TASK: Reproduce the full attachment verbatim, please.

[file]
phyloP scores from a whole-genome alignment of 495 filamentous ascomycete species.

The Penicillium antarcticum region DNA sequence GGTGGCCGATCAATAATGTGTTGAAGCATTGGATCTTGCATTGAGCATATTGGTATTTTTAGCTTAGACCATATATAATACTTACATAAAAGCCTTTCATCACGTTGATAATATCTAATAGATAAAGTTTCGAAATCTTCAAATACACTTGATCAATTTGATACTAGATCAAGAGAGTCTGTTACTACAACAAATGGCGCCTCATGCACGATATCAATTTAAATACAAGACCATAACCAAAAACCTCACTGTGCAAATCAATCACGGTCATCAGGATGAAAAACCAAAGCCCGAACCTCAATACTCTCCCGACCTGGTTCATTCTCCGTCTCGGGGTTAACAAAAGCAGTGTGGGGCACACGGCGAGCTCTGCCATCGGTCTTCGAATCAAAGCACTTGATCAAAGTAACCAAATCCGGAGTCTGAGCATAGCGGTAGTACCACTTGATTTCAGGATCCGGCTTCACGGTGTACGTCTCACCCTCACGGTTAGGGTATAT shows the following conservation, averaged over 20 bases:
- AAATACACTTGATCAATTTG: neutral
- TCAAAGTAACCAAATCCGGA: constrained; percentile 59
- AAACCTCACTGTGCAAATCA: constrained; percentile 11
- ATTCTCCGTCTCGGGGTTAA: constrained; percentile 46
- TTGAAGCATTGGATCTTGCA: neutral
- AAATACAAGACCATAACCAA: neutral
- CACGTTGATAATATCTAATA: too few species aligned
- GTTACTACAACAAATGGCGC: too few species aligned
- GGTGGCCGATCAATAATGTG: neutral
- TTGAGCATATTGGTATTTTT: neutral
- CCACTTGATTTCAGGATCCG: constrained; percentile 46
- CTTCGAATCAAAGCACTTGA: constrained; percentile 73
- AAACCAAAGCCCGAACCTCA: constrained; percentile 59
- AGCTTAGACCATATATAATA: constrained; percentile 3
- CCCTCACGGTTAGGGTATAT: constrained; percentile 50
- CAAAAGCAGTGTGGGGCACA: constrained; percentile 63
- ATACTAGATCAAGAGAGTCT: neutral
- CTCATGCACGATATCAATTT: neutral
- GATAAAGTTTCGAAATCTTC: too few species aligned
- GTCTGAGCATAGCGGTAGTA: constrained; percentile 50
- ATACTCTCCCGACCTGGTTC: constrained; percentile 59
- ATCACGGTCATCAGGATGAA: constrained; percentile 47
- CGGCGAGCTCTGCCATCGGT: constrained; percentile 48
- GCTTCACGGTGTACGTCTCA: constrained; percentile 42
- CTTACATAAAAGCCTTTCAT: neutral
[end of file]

phyloP scores from a whole-genome alignment of 495 filamentous ascomycete species.

The Penicillium antarcticum region DNA sequence GGTGGCCGATCAATAATGTGTTGAAGCATTGGATCTTGCATTGAGCATATTGGTATTTTTAGCTTAGACCATATATAATACTTACATAAAAGCCTTTCATCACGTTGATAATATCTAATAGATAAAGTTTCGAAATCTTCAAATACACTTGATCAATTTGATACTAGATCAAGAGAGTCTGTTACTACAACAAATGGCGCCTCATGCACGATATCAATTTAAATACAAGACCATAACCAAAAACCTCACTGTGCAAATCAATCACGGTCATCAGGATGAAAAACCAAAGCCCGAACCTCAATACTCTCCCGACCTGGTTCATTCTCCGTCTCGGGGTTAACAAAAGCAGTGTGGGGCACACGGCGAGCTCTGCCATCGGTCTTCGAATCAAAGCACTTGATCAAAGTAACCAAATCCGGAGTCTGAGCATAGCGGTAGTACCACTTGATTTCAGGATCCGGCTTCACGGTGTACGTCTCACCCTCACGGTTAGGGTATAT shows the following conservation, averaged over 20 bases:
- AAATACACTTGATCAATTTG: neutral
- TCAAAGTAACCAAATCCGGA: constrained; percentile 59
- AAACCTCACTGTGCAAATCA: constrained; percentile 11
- ATTCTCCGTCTCGGGGTTAA: constrained; percentile 46
- TTGAAGCATTGGATCTTGCA: neutral
- AAATACAAGACCATAACCAA: neutral
- CACGTTGATAATATCTAATA: too few species aligned
- GTTACTACAACAAATGGCGC: too few species aligned
- GGTGGCCGATCAATAATGTG: neutral
- TTGAGCATATTGGTATTTTT: neutral
- CCACTTGATTTCAGGATCCG: constrained; percentile 46
- CTTCGAATCAAAGCACTTGA: constrained; percentile 73
- AAACCAAAGCCCGAACCTCA: constrained; percentile 59
- AGCTTAGACCATATATAATA: constrained; percentile 3
- CCCTCACGGTTAGGGTATAT: constrained; percentile 50
- CAAAAGCAGTGTGGGGCACA: constrained; percentile 63
- ATACTAGATCAAGAGAGTCT: neutral
- CTCATGCACGATATCAATTT: neutral
- GATAAAGTTTCGAAATCTTC: too few species aligned
- GTCTGAGCATAGCGGTAGTA: constrained; percentile 50
- ATACTCTCCCGACCTGGTTC: constrained; percentile 59
- ATCACGGTCATCAGGATGAA: constrained; percentile 47
- CGGCGAGCTCTGCCATCGGT: constrained; percentile 48
- GCTTCACGGTGTACGTCTCA: constrained; percentile 42
- CTTACATAAAAGCCTTTCAT: neutral